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ORIGINAL ARTICLE
Year : 2020  |  Volume : 29  |  Issue : 1  |  Page : 88-92

Prevalence of childhood depression in school going adolescents in an urban Indian school


1 Department of Psychiatry, 151 Base Hospital, Guwahati, Assam, India
2 Department of Psychiatry, Command Hospital (Southern Command), Pune, Maharashtra, India
3 Department of Psychiatry, AFMC, Pune, Maharashtra, India

Correspondence Address:
Dr. Harpreet Singh
Department of Psychiatry, Command Hospital (Southern Command), Pune - 411 040, Maharashtra
India
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Source of Support: None, Conflict of Interest: None


DOI: 10.4103/ipj.ipj_71_20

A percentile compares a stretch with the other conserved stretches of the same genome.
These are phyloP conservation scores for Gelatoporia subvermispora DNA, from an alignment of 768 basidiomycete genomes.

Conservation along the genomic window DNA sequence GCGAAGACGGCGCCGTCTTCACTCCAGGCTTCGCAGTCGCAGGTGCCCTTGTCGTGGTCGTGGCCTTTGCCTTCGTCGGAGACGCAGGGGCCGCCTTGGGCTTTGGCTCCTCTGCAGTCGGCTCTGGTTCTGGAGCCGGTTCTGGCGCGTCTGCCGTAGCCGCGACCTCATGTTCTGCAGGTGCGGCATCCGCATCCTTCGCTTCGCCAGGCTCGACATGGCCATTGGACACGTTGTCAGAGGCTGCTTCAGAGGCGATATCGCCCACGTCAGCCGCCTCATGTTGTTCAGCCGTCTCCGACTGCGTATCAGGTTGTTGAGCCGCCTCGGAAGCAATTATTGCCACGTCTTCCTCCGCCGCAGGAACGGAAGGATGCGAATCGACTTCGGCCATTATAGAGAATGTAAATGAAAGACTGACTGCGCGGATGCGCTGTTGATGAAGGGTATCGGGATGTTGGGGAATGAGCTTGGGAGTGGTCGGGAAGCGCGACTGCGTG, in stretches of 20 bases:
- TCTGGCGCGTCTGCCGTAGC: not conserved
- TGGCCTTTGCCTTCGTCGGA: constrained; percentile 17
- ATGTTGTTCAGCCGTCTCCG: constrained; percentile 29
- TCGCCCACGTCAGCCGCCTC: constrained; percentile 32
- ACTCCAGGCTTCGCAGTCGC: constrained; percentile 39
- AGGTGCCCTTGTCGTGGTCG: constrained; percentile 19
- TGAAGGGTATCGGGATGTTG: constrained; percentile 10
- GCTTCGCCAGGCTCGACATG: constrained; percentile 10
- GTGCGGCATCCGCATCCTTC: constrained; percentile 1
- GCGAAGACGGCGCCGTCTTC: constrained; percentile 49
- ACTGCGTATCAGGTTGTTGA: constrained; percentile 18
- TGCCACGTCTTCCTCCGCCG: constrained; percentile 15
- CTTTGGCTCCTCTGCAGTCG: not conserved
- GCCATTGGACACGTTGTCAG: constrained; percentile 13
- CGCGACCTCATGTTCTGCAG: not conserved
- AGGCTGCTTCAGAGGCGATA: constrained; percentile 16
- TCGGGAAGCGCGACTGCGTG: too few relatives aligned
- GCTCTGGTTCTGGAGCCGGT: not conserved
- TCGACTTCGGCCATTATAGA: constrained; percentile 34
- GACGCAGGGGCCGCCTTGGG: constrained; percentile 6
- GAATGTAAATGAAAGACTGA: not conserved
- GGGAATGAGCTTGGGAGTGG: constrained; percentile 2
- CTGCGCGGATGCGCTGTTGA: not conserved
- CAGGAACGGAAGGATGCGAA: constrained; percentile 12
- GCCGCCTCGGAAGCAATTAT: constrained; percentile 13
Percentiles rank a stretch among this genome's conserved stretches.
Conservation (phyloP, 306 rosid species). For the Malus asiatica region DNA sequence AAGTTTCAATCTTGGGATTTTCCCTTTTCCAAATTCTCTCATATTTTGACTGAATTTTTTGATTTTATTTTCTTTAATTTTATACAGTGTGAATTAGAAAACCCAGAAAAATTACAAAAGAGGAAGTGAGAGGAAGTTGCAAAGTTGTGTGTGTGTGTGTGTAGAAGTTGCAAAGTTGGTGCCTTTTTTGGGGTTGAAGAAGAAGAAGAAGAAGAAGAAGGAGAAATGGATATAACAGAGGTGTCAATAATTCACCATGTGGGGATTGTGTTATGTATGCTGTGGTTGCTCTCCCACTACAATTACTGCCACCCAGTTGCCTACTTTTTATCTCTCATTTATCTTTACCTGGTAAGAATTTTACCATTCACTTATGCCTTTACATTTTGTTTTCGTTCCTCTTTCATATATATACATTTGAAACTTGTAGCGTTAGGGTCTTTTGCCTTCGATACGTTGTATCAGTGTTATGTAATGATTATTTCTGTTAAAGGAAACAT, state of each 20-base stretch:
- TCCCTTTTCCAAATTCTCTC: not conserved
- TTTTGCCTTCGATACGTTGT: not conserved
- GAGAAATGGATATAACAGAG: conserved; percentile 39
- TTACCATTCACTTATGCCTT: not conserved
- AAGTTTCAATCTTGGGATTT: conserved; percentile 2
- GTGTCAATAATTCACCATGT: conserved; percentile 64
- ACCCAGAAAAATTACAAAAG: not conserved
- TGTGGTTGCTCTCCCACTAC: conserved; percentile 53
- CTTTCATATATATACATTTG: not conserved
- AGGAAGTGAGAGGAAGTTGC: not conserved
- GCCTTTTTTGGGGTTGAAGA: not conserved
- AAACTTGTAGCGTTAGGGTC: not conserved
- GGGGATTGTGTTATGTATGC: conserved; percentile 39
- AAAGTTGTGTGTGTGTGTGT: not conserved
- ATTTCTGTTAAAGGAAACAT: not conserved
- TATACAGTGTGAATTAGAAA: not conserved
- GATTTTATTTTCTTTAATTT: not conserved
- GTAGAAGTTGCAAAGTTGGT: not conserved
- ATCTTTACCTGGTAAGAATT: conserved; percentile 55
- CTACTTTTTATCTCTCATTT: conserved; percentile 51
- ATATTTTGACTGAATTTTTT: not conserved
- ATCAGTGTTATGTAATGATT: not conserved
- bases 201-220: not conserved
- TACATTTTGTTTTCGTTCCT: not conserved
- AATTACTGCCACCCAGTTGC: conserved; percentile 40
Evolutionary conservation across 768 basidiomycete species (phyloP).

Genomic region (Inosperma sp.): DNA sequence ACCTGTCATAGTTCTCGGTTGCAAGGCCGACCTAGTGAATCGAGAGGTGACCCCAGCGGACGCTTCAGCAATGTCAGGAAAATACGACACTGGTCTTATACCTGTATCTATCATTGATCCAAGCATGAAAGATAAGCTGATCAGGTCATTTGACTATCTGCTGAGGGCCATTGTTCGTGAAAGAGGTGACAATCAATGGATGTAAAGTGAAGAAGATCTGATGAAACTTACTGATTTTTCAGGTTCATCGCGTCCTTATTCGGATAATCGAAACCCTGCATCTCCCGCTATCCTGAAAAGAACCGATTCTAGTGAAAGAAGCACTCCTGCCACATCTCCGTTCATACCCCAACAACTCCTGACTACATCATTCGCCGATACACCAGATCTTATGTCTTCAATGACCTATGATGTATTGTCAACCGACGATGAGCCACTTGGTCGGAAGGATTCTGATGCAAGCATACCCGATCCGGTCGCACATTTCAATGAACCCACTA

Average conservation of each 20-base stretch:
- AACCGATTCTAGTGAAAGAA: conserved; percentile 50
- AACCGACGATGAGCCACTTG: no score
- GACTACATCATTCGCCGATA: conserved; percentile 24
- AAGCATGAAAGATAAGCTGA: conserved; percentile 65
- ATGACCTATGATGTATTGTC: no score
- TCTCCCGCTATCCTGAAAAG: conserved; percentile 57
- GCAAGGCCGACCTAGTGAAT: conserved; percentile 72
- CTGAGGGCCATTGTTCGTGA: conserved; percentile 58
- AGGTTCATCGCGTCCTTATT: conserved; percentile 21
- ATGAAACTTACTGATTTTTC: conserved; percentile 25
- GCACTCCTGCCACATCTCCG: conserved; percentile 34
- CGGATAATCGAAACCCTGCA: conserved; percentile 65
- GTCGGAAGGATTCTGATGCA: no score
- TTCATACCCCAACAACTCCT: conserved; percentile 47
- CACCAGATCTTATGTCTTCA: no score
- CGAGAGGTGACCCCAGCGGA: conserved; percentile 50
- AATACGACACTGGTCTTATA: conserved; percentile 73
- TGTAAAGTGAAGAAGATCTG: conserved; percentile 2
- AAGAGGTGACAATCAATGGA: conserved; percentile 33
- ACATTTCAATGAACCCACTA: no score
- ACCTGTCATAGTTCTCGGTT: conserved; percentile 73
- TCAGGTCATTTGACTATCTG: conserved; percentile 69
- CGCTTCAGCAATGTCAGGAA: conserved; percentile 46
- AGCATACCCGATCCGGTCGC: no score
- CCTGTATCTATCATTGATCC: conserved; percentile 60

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Background: Understanding the prevalence of a psychiatric disorder among children is essential for formulating sound public health policy. Aim: This study is aimed to estimate the prevalence of depression in urban school-going adolescents and its association with age, sex, and birth order. Materials and Methods: A total of 500 participants in the age group 12–16 years from a working-class community, studying in an urban school, were selected for the study. The children with a score greater than or equal to 19 on the CDI scale were taken for the second phase, and diagnosis of depression was confirmed by a psychiatric consultant through a clinical interview. In clinically diagnosed cases, all help was rendered, including follow-up. Results: The prevalence of clinical depression among school-going children of age group 12–16 years was 8.4%. There was no significant gender difference in the prevalence of clinical depression. Significantly, more children had clinical depression in the age group of 14–16 years than in the 12–14 years of age group. Depressive symptoms were more among children with first birth order. Conclusions: These results show that depression is common in school going urban adolescents in India and highlight the need for screening school-age children for depression so that early intervention can be provided.


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